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Tips & Tutorials >> All Tips & Tutorials

Lighting in Landscape Photography (2): Underexposing for Drama

2024-07-01
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While it is usually ideal to have a well-exposed shot, there are times when underexposing the shot to the point of clipping the shadows would create a more impactful image. Here are two such examples, where the photographers share about the thought processes behind their shooting decisions. (Reported by Koichi Hibino, Takashi Karaki, Digital Camera Magazine)

EOS R5/ RF100-500mm f/4.5-7.1L IS USM/ FL: 135mm/ Aperture-priority AE (f/16, 1/10 sec, EV -1.7)/ ISO 100/ WB: Daylight/ PL filter
Time and date: 7.30 am, 6 November
Location: Lake Tsugaru Shirakamiko, Aomori Prefecture, Japan
Image by: Koichi Hibino

In this article, you’ll learn about:
1. Light as a subject
2. Dramatic contrast in a low-key shot
3. How to underexpose without using manual exposure mode

In this article:

 

1. Bringing out the beautiful light on the autumn leaves

Lake Tsugaru Shirakamiko is an artificial lake that was formed by the Tsugaru Dam. However, it is also surrounded by beautiful natural scenery that changes with the seasons.

The image above was shot early on a late autumn morning. The lake’s surroundings are misty on cold mornings like this. I recommend you start shooting before sunrise—the view will keep changing as the sun goes up. If you’re like me, you’d get so engrossed with shooting that you’ll lose track of time!


Technique 1: Decide on one element to draw attention to

From the shooting spot, I identified three photogenic elements in the scene:

- The mist
- The dead trees standing in the water
- The rich red maple trees

All of them would make amazing subjects, but it would be easier to choose one to be the main subject and compose the image around it. For this image, I chose the autumn leaves, which were beautifully lit by the early morning sun. I then placed the dead trees and mist to balance the composition in a way that complemented the autumn leaves in the light.

This photo has the dead trees as the main subject.


Technique 2: Use telephoto compression to add density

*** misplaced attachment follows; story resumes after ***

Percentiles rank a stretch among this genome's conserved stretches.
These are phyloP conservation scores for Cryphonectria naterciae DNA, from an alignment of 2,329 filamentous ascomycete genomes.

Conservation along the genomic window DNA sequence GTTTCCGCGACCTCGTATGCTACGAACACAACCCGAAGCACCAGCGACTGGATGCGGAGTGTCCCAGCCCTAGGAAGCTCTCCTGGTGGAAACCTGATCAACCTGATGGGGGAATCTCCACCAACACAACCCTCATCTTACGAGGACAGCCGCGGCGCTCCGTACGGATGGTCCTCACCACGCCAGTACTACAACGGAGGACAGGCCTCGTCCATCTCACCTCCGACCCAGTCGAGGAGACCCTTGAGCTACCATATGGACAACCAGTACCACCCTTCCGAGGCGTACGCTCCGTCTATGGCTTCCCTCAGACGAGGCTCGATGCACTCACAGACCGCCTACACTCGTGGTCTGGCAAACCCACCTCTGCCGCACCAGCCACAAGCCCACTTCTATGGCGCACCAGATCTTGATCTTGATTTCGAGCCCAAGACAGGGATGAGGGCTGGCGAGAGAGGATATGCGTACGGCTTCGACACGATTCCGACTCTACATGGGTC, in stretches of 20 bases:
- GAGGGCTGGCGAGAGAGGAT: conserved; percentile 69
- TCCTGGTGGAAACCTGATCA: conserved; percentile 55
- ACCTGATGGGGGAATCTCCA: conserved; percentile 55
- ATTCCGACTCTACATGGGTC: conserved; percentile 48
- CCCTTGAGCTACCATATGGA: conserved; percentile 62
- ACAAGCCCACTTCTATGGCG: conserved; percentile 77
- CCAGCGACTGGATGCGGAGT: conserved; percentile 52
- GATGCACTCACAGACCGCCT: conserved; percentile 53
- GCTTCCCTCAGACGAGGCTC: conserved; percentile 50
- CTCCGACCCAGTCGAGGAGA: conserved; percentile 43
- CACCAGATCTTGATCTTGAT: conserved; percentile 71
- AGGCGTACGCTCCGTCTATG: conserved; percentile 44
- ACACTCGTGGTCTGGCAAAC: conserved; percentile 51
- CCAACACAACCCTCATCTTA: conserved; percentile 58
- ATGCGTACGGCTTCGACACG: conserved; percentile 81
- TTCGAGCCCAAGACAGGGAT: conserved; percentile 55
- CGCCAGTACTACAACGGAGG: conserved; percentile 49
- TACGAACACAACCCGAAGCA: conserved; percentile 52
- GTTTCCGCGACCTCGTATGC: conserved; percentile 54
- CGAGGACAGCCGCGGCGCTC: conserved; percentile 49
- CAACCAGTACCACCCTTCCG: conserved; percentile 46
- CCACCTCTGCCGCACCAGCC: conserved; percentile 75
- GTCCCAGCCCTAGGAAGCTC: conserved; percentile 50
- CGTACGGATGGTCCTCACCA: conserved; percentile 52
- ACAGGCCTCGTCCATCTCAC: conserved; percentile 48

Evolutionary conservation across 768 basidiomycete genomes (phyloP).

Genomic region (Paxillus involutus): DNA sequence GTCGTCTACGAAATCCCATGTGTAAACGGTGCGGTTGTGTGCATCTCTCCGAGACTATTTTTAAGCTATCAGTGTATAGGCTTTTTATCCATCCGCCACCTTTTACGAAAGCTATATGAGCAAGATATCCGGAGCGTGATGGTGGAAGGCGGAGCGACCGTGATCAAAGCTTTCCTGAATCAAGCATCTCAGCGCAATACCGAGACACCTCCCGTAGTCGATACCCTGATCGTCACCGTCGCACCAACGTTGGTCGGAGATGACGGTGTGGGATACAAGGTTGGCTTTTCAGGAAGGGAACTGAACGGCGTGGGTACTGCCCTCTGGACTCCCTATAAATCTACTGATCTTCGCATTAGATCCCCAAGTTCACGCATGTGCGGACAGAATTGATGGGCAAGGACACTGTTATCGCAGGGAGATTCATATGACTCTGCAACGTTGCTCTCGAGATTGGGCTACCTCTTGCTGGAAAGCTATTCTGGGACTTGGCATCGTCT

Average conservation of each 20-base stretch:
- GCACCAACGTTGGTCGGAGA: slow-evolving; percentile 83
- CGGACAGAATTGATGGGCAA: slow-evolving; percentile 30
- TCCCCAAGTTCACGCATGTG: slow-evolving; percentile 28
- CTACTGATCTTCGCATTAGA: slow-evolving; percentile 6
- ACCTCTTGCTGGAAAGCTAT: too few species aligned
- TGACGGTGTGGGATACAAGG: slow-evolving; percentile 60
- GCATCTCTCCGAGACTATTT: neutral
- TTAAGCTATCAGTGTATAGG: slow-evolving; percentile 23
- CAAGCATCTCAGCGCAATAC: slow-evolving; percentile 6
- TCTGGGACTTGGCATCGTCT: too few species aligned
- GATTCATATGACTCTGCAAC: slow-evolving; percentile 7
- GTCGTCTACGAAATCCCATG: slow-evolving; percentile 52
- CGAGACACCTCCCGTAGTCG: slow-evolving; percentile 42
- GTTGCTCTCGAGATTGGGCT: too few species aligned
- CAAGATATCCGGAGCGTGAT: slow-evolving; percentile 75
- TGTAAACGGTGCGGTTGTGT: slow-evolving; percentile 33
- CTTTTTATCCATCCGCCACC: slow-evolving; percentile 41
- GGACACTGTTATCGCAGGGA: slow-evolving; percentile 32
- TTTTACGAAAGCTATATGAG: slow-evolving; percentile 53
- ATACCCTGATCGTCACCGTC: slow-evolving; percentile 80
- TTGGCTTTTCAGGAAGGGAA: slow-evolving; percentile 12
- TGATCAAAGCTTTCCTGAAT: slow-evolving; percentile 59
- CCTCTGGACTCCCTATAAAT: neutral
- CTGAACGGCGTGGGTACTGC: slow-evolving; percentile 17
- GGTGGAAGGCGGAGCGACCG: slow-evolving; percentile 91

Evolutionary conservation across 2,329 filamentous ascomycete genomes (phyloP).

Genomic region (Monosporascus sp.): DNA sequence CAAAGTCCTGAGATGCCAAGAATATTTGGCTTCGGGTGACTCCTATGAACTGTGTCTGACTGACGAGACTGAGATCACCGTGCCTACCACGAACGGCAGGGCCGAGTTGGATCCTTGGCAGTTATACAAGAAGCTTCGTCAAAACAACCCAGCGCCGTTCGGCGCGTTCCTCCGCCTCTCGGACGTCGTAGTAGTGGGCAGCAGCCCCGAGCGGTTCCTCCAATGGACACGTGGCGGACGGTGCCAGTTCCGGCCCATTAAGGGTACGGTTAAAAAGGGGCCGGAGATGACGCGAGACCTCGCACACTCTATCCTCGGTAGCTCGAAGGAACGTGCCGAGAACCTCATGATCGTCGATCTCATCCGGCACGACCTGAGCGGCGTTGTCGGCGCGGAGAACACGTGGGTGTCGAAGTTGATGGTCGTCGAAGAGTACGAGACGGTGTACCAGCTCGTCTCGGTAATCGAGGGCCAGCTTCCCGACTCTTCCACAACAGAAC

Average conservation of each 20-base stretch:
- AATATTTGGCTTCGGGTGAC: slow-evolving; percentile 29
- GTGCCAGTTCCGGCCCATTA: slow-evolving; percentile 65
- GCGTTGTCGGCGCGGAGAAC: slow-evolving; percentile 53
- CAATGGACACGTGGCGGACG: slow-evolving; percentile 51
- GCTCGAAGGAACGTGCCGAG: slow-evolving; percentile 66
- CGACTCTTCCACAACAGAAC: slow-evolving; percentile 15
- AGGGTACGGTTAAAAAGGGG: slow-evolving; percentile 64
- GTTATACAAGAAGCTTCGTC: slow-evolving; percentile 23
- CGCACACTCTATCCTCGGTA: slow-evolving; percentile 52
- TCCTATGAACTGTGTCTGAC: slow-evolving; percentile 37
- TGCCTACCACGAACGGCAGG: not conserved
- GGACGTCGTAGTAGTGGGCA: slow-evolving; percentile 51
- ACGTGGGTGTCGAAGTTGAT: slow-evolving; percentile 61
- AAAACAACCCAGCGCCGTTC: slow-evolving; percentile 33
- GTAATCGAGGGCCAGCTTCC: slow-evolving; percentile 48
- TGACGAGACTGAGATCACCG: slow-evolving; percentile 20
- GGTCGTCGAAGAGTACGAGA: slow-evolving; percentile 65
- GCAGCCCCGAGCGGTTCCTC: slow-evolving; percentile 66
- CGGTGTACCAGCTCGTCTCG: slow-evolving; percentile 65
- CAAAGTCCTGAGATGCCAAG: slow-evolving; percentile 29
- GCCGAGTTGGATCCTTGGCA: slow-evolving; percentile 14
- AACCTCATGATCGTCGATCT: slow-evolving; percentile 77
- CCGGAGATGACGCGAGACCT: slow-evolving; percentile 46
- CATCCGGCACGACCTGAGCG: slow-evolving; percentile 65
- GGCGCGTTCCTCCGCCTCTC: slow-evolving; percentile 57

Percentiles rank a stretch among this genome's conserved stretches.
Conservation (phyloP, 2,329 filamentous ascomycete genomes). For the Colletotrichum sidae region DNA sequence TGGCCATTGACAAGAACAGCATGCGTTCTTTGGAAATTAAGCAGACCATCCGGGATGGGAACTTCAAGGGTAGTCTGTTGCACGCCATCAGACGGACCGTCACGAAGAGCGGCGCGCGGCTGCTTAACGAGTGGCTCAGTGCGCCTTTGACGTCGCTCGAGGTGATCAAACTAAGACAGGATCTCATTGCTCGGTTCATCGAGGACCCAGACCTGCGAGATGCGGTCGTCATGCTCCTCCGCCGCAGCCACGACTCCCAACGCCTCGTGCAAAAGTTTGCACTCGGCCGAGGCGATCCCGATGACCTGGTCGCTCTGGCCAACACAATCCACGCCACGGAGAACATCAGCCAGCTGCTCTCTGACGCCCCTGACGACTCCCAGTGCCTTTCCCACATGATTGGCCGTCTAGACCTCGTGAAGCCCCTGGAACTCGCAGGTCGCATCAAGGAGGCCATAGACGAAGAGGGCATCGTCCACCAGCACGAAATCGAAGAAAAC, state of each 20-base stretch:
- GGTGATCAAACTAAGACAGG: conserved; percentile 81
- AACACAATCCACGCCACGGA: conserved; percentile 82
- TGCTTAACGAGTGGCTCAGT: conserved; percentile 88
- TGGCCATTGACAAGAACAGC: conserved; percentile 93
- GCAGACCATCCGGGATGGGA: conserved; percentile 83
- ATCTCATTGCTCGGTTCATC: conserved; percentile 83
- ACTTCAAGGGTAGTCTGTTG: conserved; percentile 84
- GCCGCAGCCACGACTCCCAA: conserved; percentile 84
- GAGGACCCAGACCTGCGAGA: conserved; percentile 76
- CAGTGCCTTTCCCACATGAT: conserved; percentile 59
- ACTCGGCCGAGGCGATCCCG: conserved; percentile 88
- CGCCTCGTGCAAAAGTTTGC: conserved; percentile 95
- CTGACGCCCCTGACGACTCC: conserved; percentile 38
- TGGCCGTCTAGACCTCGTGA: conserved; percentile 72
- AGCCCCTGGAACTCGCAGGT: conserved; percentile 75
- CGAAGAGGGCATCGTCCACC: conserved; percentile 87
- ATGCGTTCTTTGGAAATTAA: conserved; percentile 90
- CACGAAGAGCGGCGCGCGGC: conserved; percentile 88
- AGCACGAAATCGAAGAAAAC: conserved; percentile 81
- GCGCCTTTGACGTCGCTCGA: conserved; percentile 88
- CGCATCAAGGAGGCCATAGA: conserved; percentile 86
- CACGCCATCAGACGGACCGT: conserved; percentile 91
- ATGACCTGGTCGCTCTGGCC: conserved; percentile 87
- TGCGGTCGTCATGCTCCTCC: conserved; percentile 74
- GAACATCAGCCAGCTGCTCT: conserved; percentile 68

When faced with grand scenery that unfolds over a large area, it’s tempting to use a wide-angle lens to try to get everything in. But when you do so without a clear subject in mind, you might end up scattering the viewer’s attention instead.

For such sprawling scenes, you might find it easier to use a lens with a narrower angle of view, i.e., a standard or telephoto lens, and frame in only a specific area.

For this shot, I used a telephoto lens. The telephoto compression effect makes the different layers in the scene look close together, so the shot looks denser with less distracting empty space between elements.

TL;DR: The wider the scene, the more important it is to decide on the main interest.  A wide-angle lens may not be the best choice for getting an impactful shot!

 

Technique 3: Reduce exposure to increase the drama

I used negative exposure compensation (EV -1.7) to underexpose the scene so that the light on the red leaves stood out. Another way to describe this is “exposing for the red leaves”.

Shooting spot: Okawashirakami Bridge Lake Tsugaru Shirakamiko

The location is around 30 minutes’ drive from the Hirosaki city centre. Travel down Prefecture Road No. 28 past the dam—you won’t miss it; it’s a huge concrete structure that’s the biggest concrete dam in Aomori Prefecture.

Be considerate: Park at a carpark, not by the road
You will see a few other shooting spots on your way there.  It may be tempting, but don’t park by the roadside—you will probably end up inconveniencing others. Find a carpark instead.

 

2. Draw attention to a waterfall

EOS R5/ RF15-35mm f/2.8L IS USM/ FL: 15mm/ Manual exposure (f/16, 3.2 sec)/ ISO 50/ WB: 5,100K